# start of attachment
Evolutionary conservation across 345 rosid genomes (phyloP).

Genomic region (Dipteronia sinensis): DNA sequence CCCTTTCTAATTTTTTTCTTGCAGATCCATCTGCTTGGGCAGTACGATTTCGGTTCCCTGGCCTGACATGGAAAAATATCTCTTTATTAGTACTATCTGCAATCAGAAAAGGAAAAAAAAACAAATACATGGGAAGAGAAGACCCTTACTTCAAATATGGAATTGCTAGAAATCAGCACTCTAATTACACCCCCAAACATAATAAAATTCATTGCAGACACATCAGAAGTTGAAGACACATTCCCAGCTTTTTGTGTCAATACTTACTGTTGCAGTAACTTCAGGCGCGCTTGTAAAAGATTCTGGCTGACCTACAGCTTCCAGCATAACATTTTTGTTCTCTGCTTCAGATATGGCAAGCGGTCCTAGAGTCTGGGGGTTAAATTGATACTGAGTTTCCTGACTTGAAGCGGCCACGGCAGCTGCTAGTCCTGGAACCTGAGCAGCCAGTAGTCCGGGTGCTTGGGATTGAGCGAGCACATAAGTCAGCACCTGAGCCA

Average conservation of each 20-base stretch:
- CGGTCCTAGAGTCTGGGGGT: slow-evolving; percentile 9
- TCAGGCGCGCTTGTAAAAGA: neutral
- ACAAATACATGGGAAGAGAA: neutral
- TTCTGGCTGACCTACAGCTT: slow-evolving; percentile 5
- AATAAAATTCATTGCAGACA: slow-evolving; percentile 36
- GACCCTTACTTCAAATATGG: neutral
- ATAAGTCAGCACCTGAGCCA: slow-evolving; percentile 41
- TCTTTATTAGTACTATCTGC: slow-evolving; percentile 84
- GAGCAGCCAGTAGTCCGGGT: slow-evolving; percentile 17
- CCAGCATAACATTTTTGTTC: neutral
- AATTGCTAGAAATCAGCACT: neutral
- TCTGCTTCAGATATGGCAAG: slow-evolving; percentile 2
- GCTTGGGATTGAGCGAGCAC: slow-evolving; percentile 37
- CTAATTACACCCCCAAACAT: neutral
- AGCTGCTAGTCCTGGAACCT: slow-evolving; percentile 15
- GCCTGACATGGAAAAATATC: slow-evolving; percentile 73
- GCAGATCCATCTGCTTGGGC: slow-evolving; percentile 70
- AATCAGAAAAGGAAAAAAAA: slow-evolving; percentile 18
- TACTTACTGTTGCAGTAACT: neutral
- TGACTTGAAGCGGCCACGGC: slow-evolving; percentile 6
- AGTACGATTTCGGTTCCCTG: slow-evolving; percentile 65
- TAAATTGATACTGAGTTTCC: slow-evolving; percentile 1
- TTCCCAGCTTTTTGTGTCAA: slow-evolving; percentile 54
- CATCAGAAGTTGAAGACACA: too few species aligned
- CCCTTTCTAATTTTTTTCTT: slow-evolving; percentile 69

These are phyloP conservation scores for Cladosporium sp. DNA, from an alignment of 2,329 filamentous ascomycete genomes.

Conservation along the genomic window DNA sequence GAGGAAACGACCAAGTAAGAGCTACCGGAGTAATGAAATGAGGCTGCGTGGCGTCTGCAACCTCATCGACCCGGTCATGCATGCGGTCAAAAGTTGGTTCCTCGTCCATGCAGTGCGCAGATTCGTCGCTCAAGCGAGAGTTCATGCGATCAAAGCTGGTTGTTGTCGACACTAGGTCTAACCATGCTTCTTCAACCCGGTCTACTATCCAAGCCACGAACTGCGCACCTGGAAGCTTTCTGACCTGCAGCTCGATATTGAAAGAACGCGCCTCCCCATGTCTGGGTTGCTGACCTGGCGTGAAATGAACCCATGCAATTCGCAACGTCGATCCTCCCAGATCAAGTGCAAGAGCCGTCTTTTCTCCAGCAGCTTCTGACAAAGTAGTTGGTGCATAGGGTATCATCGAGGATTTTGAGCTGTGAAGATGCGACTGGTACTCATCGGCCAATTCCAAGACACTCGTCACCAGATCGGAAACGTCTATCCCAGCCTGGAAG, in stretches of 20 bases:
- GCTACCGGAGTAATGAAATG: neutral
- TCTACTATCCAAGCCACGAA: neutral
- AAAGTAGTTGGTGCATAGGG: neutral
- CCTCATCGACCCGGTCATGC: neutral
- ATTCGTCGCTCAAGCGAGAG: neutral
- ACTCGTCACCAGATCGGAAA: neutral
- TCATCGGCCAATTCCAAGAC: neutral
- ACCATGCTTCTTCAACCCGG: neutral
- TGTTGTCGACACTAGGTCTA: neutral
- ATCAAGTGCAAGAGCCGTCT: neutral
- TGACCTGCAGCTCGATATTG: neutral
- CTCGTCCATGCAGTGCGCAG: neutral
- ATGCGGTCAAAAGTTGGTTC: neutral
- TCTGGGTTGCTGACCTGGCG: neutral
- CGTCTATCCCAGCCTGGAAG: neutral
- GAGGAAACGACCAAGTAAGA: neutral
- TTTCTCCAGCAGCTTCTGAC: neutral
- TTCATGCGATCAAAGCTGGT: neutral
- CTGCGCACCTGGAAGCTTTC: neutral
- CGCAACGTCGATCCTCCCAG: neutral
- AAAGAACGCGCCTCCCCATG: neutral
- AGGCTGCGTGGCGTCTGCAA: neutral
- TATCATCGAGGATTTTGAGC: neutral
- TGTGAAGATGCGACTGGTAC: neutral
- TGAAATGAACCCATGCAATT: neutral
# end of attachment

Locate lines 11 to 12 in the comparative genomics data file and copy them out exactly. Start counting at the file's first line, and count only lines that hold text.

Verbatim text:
- TCTTTATTAGTACTATCTGC: slow-evolving; percentile 84
- GAGCAGCCAGTAGTCCGGGT: slow-evolving; percentile 17